There aren’t many humans that can remember complex, random data (passwords) so for us, mere mortals Password Managers are the way to go. Let’s look at what paid and free options are available.
Free Password Managers
Open source, free password manager with a $10/year “premium” plan that allows you to use some additional functions.
I have been using this product for about 3 years one of the best products on the market, however, its Family/Friend sharing capabilities are limited to two people, if you want it to share with more people you need to opt for a Family Organization that cost around $40/year and give up to 6 people all the premium features that the individual plan offers.
Most web browsers now have a Password Manager feature built in. Depending on your use case, if you solely use that browser this is better than nothing; however, if you use multiple browsers and Operatives Systems, this may not be the best option because of the non-automatic synchronization between the different platforms; for example, if you use only Apple product you’ll be fine with Apple Key Chain but if you use an iPhone Safari browser but a Windows computer with Microsoft Edge or Chrome, this won’t be the best alternative for you.
Non-free Password Managers
1Password is my favorite and the current Password Manager that I use today. The panel is quite easy to use, there are no technical/complex terms, the mobile and desktop apps integrate very well, and it even has a Linux Desktop App (currently a beta) which many other competitors do not have.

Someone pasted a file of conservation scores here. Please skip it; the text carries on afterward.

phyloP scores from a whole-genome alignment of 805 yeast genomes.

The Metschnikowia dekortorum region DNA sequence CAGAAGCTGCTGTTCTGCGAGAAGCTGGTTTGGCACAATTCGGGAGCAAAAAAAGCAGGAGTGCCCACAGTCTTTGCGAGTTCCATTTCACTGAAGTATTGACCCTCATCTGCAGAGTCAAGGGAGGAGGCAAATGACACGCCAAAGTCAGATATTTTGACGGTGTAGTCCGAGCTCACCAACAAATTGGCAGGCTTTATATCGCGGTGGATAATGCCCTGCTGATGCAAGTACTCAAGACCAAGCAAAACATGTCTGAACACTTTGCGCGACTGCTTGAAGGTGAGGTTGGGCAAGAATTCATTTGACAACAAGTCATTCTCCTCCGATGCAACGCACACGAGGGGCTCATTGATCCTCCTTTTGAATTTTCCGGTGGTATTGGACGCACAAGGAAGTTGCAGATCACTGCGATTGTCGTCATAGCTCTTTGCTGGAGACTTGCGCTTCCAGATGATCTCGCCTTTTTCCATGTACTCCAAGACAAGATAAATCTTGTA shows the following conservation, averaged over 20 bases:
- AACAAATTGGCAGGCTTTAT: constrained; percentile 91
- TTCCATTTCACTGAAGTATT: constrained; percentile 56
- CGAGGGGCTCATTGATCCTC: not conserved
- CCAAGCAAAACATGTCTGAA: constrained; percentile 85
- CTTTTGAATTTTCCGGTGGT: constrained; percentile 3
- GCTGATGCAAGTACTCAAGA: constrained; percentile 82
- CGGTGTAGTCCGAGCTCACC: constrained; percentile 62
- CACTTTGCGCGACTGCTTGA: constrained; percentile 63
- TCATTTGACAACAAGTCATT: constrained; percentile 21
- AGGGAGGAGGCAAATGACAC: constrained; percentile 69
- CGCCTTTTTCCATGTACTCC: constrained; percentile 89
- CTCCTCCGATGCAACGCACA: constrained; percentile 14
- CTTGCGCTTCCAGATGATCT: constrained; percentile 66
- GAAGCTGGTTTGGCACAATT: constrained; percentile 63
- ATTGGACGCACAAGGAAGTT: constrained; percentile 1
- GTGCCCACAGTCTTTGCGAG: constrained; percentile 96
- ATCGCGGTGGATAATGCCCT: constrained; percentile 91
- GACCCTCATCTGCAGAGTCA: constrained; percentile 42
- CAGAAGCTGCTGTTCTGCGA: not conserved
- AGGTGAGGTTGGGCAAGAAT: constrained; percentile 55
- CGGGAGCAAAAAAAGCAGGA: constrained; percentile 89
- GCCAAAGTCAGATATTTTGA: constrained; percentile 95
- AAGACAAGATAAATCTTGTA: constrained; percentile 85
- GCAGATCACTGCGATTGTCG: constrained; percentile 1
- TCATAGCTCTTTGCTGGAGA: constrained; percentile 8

It’s a very affordable option, ~$36/year personal, single-person plan, or my favorite ~$59/year for a family, with up to 5 individuals and the possibility for adding another individual for $1/month additionally.
This used to be my Password Manager, unfortunately, the UI (at the time I moved out) was ancient-looking, and even worse their price structure is too difficult to digest.
For example, the personal accounts have two different offers in Keeper Unlimited (~$35) and Keeper Plus bundle (~$59), the latest is a set of monitoring tools that constantly analyze for data breaches for the websites who you have a safe password for saved, this is included in almost any other paid service without additional payment, so it’s hard to justify. Same for the Family plans they go between (~$79 — ~$104) which is insanely expensive.
Wildcard — Dashlane
I used Dashlane before I moved to Bitwarden and later on to 1Password, the best thing about Dashlane is that they offer 1 somewhat limited free version, a Premium (~$40), and a Family plan (~$60) for up to 5 people; the reason I stopped using Dashlane was that at the time there were no Family plans available and there is no Linux Application either.